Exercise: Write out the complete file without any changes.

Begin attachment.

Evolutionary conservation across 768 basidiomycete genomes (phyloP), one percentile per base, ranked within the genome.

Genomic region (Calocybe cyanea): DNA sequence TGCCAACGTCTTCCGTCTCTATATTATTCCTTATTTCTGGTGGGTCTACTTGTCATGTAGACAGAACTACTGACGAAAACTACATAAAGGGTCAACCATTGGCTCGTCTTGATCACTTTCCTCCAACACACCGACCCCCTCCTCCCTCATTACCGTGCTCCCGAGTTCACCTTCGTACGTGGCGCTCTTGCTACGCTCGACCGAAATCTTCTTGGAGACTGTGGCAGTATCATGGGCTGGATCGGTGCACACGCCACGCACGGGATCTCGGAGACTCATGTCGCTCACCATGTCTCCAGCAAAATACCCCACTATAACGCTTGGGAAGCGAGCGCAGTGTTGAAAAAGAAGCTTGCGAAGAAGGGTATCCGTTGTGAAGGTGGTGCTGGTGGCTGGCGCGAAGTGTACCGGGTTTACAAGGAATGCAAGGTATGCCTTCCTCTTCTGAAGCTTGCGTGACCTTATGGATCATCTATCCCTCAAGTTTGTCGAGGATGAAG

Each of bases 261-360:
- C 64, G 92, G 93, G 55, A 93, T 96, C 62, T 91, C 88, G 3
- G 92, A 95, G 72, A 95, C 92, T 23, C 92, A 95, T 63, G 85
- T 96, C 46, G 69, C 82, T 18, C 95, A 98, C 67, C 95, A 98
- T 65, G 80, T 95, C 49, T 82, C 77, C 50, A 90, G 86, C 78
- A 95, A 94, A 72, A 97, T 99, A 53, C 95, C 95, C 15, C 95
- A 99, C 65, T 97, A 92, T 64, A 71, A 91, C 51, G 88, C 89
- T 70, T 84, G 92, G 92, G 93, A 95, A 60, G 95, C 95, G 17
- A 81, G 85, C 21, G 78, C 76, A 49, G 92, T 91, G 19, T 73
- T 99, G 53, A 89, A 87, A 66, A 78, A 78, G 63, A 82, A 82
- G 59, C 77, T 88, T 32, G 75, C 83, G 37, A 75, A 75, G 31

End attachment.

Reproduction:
Evolutionary conservation across 768 basidiomycete genomes (phyloP), one percentile per base, ranked within the genome.

Genomic region (Calocybe cyanea): DNA sequence TGCCAACGTCTTCCGTCTCTATATTATTCCTTATTTCTGGTGGGTCTACTTGTCATGTAGACAGAACTACTGACGAAAACTACATAAAGGGTCAACCATTGGCTCGTCTTGATCACTTTCCTCCAACACACCGACCCCCTCCTCCCTCATTACCGTGCTCCCGAGTTCACCTTCGTACGTGGCGCTCTTGCTACGCTCGACCGAAATCTTCTTGGAGACTGTGGCAGTATCATGGGCTGGATCGGTGCACACGCCACGCACGGGATCTCGGAGACTCATGTCGCTCACCATGTCTCCAGCAAAATACCCCACTATAACGCTTGGGAAGCGAGCGCAGTGTTGAAAAAGAAGCTTGCGAAGAAGGGTATCCGTTGTGAAGGTGGTGCTGGTGGCTGGCGCGAAGTGTACCGGGTTTACAAGGAATGCAAGGTATGCCTTCCTCTTCTGAAGCTTGCGTGACCTTATGGATCATCTATCCCTCAAGTTTGTCGAGGATGAAG

Each of bases 261-360:
- C 64, G 92, G 93, G 55, A 93, T 96, C 62, T 91, C 88, G 3
- G 92, A 95, G 72, A 95, C 92, T 23, C 92, A 95, T 63, G 85
- T 96, C 46, G 69, C 82, T 18, C 95, A 98, C 67, C 95, A 98
- T 65, G 80, T 95, C 49, T 82, C 77, C 50, A 90, G 86, C 78
- A 95, A 94, A 72, A 97, T 99, A 53, C 95, C 95, C 15, C 95
- A 99, C 65, T 97, A 92, T 64, A 71, A 91, C 51, G 88, C 89
- T 70, T 84, G 92, G 92, G 93, A 95, A 60, G 95, C 95, G 17
- A 81, G 85, C 21, G 78, C 76, A 49, G 92, T 91, G 19, T 73
- T 99, G 53, A 89, A 87, A 66, A 78, A 78, G 63, A 82, A 82
- G 59, C 77, T 88, T 32, G 75, C 83, G 37, A 75, A 75, G 31